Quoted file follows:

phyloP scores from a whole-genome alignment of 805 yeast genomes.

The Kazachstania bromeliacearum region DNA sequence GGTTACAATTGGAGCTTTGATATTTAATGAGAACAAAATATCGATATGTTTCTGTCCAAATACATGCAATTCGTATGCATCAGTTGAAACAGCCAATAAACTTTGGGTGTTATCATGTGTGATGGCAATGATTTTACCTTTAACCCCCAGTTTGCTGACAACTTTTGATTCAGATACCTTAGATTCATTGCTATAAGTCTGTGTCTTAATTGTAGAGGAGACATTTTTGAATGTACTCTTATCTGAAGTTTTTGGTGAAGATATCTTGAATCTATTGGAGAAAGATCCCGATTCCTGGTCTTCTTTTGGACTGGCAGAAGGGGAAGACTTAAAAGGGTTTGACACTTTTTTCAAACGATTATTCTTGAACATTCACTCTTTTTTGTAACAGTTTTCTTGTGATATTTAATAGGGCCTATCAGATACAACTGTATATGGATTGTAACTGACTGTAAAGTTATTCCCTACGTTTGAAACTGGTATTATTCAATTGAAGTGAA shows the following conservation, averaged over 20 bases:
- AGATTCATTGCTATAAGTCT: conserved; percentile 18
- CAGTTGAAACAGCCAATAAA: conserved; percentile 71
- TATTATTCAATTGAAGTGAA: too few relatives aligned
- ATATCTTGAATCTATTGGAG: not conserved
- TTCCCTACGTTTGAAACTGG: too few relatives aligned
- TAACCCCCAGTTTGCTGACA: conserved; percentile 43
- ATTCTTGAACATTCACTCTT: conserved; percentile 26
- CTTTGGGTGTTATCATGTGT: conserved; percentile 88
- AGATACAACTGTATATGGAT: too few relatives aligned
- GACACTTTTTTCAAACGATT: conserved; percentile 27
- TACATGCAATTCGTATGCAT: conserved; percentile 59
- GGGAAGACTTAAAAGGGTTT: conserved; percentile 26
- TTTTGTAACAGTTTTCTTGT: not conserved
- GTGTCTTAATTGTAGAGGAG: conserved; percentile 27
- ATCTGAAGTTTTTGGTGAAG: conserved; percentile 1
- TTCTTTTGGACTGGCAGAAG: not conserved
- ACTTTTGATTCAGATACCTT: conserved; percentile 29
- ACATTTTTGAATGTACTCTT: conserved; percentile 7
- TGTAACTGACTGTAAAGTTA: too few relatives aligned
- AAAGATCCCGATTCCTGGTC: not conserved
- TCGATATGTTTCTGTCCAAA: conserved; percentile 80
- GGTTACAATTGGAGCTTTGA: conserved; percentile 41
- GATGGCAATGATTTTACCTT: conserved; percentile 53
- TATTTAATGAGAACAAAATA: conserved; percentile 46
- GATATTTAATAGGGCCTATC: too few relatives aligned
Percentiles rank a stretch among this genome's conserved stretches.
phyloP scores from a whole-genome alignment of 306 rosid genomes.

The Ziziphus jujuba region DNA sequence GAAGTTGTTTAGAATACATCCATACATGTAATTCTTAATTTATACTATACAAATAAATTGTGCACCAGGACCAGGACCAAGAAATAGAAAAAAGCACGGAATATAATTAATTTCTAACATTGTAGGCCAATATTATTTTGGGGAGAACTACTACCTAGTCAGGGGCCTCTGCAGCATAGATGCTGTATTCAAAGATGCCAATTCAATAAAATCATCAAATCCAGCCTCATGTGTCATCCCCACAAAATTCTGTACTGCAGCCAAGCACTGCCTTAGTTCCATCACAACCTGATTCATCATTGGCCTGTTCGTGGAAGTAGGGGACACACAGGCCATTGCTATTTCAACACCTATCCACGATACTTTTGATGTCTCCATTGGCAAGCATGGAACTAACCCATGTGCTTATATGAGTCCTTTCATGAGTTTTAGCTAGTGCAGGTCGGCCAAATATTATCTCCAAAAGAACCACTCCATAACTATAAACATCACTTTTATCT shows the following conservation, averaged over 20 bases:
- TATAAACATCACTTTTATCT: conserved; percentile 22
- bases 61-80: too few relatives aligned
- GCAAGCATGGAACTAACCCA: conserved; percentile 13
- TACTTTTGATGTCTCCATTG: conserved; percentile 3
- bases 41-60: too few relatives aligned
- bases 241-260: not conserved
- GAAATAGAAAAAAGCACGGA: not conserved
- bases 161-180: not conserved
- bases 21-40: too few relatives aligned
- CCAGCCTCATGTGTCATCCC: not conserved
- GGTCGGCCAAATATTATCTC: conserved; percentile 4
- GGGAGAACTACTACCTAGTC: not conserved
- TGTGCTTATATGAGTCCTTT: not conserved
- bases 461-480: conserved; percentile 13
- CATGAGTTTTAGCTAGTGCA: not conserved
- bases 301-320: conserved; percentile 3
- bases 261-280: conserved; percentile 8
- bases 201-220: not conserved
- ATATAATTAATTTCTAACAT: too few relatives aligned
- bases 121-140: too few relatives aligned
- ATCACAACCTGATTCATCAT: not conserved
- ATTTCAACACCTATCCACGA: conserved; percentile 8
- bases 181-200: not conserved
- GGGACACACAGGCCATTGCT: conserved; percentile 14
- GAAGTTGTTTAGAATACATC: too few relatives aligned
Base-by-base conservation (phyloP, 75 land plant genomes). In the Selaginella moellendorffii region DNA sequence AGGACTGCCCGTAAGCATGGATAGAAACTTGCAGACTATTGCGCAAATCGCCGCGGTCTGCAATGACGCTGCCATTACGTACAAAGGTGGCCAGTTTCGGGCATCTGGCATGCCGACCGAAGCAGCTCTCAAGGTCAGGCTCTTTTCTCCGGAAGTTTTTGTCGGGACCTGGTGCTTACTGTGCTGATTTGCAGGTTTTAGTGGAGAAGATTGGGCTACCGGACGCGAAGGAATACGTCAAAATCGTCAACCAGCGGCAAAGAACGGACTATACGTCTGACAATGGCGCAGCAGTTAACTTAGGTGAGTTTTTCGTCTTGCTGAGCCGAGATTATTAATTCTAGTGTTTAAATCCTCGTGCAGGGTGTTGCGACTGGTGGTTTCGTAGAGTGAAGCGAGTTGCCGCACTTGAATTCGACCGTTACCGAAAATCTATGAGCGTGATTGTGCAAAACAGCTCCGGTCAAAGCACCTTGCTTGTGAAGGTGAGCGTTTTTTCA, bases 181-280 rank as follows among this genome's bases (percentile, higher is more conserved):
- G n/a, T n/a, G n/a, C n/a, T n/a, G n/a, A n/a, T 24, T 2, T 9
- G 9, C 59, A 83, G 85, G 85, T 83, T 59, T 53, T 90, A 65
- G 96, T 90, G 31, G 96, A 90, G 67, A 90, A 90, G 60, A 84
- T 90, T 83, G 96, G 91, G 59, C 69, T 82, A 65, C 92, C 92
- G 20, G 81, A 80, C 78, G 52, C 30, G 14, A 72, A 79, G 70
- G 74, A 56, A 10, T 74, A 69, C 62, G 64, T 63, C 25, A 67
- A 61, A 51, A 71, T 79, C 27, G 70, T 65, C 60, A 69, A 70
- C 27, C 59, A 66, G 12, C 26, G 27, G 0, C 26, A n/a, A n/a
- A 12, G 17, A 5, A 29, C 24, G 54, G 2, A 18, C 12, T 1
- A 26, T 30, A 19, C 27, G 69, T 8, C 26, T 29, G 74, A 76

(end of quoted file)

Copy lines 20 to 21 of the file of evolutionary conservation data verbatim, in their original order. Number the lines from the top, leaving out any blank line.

- ACATTTTTGAATGTACTCTT: conserved; percentile 7
- TGTAACTGACTGTAAAGTTA: too few relatives aligned